Maersk Group should have avoided being affected by the latest cyber attack by applying Microsoft security updates and patching software, according to a cyber security expert
One of the world’s largest shipowners, offshore infrastructure and port terminal operators was a victim of a global cyber attack on 27 June.
The Petya cyber attack infected Maersk’s IT systems, affecting multiple business units and APM Terminals, which had to shut down ports. AP Moller-Maersk was one of the victims of a global cyber attack that affected the Ukraine Government and many businesses in different industries.
However, John Boles, a former assistant director of US Federal Bureau of Investigation’s international operations, said the attacks could have been avoided by applying Microsoft security updates. Mr Boles is now director of global legal technology solutions with cyber security group Navigant.
He said the latest attack was a form of ransomware that uses server message block (SMB) vulnerability, just like WannaCry, which infected multiple business and authority networks in May. “Once the infection has begun, the malware scans the network for other vulnerable devices and infects them,” Mr Boles told Marine Electronics & Communications.
He added: “This infection could have been avoided by applying the Microsoft security update that addressed the SMB vulnerability. With WannaCry, the patch was issued before the outbreak began. Companies who patched and updated were protected.”
Patches to software were also available for new variants of ransomware. “Fixes for the SMB vulnerability were available. Microsoft even released patches for its out-of-service operating systems after WannaCry.”
“Fixes for the SMB vulnerability were available. Microsoft even released patches for its out-of-service operating systems”
Because there were several variants of WannaCry coming out, Mr Boles said companies should not have been taken by surprise and been infected. He explained that there were other methods of avoiding ransomware such as training personnel, improving email security protocols and conducting regular data back-ups.
“Even if a company did not patch, performing regular back-ups of data and isolating those back-ups from the internet would at least make it possible to reload company data and continue business operations, while minimising the data loss.”
International risk management company MAST’s cyber security consultant Ian Hirst explained that the Petya cyber attack emanated from the Ukraine with malicious software embedded in an accounting program.
“The ransomware used exploits the EternalBlue vulnerability in Microsoft based platforms. Although a patch was released in March to protect systems from the infection, it appears some companies have not updated their systems despite the catastrophic consequences of leaving these updates unchecked,” Mr Hirst explained.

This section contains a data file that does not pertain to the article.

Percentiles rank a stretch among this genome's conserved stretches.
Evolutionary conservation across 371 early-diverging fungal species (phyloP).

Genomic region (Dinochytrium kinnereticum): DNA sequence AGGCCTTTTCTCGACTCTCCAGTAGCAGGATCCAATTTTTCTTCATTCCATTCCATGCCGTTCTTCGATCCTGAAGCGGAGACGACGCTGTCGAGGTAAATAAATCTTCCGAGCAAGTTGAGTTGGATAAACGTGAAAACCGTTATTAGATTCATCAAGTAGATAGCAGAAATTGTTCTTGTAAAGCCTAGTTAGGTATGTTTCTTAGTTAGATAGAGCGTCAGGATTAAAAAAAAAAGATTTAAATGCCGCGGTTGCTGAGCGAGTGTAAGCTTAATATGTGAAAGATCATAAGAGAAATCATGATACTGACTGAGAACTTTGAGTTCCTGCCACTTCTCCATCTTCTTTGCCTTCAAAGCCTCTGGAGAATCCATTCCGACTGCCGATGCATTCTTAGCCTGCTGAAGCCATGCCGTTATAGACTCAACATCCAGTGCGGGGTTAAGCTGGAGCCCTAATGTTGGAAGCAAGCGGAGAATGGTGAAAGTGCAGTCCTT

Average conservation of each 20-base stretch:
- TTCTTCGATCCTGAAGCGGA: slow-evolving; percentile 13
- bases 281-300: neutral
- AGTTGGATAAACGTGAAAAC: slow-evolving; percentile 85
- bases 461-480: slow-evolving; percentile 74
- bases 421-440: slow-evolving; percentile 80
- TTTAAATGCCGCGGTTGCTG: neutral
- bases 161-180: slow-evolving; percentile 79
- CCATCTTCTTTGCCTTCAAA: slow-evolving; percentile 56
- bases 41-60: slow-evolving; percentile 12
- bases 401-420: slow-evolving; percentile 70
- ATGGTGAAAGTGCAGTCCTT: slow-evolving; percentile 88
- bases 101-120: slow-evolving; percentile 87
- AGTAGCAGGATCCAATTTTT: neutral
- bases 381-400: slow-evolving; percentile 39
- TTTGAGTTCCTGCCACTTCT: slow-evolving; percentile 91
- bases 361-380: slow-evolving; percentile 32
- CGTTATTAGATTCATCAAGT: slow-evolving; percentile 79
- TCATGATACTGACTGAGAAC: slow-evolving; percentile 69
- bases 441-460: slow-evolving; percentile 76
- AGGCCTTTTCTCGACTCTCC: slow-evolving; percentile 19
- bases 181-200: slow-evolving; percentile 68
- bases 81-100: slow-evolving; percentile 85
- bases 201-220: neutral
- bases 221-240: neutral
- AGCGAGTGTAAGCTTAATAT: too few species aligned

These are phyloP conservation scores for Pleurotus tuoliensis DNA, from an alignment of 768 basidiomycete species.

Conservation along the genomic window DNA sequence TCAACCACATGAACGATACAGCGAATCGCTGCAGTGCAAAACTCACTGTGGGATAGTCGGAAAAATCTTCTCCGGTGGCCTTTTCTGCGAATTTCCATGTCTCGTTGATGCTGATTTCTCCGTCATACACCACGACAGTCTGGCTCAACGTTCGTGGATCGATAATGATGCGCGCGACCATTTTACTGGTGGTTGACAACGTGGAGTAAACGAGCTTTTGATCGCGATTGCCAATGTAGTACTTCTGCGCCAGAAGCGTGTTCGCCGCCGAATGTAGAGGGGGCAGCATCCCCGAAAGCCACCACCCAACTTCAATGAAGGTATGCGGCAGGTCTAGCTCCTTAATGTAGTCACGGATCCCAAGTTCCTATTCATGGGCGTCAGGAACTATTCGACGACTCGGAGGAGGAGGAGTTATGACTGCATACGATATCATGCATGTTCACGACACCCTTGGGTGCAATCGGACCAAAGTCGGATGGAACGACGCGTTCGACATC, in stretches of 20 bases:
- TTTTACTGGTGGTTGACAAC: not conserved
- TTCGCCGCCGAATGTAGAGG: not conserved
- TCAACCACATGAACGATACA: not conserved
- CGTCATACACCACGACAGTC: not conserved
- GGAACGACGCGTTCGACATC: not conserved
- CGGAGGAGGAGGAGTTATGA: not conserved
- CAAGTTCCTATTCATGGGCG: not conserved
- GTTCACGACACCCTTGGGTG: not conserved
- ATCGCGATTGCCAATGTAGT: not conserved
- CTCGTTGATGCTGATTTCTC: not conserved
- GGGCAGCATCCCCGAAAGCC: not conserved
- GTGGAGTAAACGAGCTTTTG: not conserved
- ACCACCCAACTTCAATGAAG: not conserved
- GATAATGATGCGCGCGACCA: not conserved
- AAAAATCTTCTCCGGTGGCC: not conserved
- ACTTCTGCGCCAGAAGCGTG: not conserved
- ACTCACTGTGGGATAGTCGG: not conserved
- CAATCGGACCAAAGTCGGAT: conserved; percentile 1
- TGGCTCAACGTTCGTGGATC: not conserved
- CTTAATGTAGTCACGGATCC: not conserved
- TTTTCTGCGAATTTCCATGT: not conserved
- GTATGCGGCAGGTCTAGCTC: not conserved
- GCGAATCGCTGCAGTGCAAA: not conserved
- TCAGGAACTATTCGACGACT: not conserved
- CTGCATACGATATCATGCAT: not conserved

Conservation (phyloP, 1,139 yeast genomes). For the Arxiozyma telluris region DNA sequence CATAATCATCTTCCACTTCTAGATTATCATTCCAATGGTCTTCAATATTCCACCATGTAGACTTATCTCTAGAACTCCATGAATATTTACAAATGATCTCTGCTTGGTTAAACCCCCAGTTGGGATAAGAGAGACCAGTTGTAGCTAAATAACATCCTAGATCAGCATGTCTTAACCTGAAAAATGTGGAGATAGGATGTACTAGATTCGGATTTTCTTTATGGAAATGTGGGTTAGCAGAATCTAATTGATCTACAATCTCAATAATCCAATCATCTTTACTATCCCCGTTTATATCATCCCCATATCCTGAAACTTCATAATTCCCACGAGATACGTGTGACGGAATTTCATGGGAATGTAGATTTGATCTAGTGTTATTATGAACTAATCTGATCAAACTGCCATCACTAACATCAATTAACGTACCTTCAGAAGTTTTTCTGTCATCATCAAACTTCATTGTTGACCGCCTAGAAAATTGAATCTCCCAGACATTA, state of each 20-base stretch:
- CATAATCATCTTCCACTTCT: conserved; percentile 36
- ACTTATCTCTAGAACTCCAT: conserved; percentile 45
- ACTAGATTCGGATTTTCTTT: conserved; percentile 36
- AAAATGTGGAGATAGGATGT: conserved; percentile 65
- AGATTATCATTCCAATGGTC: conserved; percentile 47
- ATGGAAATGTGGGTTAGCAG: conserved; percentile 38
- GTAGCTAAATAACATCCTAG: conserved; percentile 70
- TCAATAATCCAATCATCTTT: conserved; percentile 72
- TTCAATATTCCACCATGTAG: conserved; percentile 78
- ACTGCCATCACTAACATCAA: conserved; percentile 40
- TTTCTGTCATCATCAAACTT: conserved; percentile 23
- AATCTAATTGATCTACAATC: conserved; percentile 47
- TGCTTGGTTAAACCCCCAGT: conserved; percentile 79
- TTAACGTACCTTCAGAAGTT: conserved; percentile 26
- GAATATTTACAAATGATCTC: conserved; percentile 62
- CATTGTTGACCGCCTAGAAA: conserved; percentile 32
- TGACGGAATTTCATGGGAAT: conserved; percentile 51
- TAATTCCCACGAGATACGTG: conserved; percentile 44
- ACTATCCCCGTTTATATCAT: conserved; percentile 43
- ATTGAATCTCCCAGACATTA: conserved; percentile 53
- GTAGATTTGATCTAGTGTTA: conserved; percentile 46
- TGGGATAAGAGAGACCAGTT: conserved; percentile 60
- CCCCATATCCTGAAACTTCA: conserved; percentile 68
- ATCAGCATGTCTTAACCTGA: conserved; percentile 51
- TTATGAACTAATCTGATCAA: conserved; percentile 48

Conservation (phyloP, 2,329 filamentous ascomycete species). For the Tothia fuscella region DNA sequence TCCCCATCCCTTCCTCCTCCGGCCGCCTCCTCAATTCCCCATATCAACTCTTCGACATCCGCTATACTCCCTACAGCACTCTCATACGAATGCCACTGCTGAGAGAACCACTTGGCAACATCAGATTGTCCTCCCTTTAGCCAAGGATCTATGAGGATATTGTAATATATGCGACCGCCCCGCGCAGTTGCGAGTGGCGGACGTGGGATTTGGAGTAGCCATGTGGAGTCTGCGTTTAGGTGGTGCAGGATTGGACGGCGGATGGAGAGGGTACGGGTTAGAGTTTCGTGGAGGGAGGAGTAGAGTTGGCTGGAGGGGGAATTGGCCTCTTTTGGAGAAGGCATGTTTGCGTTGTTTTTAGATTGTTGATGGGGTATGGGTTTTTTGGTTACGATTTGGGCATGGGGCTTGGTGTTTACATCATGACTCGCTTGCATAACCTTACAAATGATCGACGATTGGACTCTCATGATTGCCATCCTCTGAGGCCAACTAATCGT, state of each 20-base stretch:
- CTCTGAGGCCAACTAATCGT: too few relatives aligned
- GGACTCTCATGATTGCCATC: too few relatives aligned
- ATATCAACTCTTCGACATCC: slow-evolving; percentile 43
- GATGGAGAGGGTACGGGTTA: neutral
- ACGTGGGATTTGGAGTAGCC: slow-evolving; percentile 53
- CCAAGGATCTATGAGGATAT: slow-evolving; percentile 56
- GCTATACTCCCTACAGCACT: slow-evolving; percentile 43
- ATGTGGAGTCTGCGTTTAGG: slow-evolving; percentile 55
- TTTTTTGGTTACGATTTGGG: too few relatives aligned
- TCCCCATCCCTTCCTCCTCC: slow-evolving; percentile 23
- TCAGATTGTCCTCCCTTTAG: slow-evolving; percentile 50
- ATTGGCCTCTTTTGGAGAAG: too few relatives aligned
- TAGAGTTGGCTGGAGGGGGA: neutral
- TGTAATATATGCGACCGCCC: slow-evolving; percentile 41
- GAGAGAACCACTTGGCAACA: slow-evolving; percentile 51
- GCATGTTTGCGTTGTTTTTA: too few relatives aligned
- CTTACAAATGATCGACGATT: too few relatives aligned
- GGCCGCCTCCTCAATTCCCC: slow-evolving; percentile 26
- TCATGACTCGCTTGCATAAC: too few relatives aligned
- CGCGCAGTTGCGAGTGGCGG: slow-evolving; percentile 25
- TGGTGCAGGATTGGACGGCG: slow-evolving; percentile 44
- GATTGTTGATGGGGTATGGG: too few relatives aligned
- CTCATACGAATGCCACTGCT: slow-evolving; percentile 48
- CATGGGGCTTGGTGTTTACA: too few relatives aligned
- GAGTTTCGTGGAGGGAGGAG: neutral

These types of attack have far-reaching repercussions and are preventable through the application of robust information security governance and assurance. Mr Hirst explained: “There are also some basic steps companies should carry out in the event of a cyber attack. It is very important that companies do not pay the ransom as it is likely the email address used by the attackers has been disabled.
“Secondly, companies should try to interrupt the boot cycle before the encryption software loads, then format drives and reinstall from a known uncorrupted back-up. Lastly, companies should ensure all platforms are patched and antivirus is kept up-to-date. These simple steps will ensure an attack is completely preventable in the future.”
The financial impact of this latest Petya ransomware attack could be severe for companies affected, said Ince & Co Hong Kong partner Rory Macfarlane. He explained that the cost is far more than just the ransom and the time to clear the damage could be longer than previous attacks.
“Losses incurred in terms of business interruption, rectification and reputation will be extensive and will continue to grow as these attacks become more and more common,” he told MEC.
"Losses incurred in terms of business interruption, rectification and reputation will be extensive"
“The early signs with Petya are that decryption may be problematic for those affected, thereby increasing the potential business interruption losses. The best form of defence remains a proactive approach to minimising the risk of successful cyber-breach,” Mr Macfarlane said.
This requires more than just changes in technology. “It requires a change in behaviour on the part of executives and chief technology officers across the industry. Significant improvements can be made for a modest investment.”
"Shipping companies and ports affected by this latest ransomware attack will doubtless suffer huge financial losses"
Abatis chief executive Kerry Davies said cyber security technology that prevents malware from executing any actions would have prevented the attack from affecting Maersk systems. The long-term impact could be on global commerce and loss of shipments. “The world’s commerce was thrown into disarray when a new ransomware variant hit ships, ports, airports, banks, oil companies and a host of other industries that rely on their mission-computer equipment for survival,” he said.
“The Petya cyber ransomware attack is already spreading across the world quicker than the Wannacry outbreak that so badly affected a host of organisations worldwide in May,” he added. “Shipping companies and ports affected by this latest ransomware attack will doubtless suffer huge financial losses. Customers will be inconvenienced at the very least and some will decide in the future not to use shipping companies that have been affected.”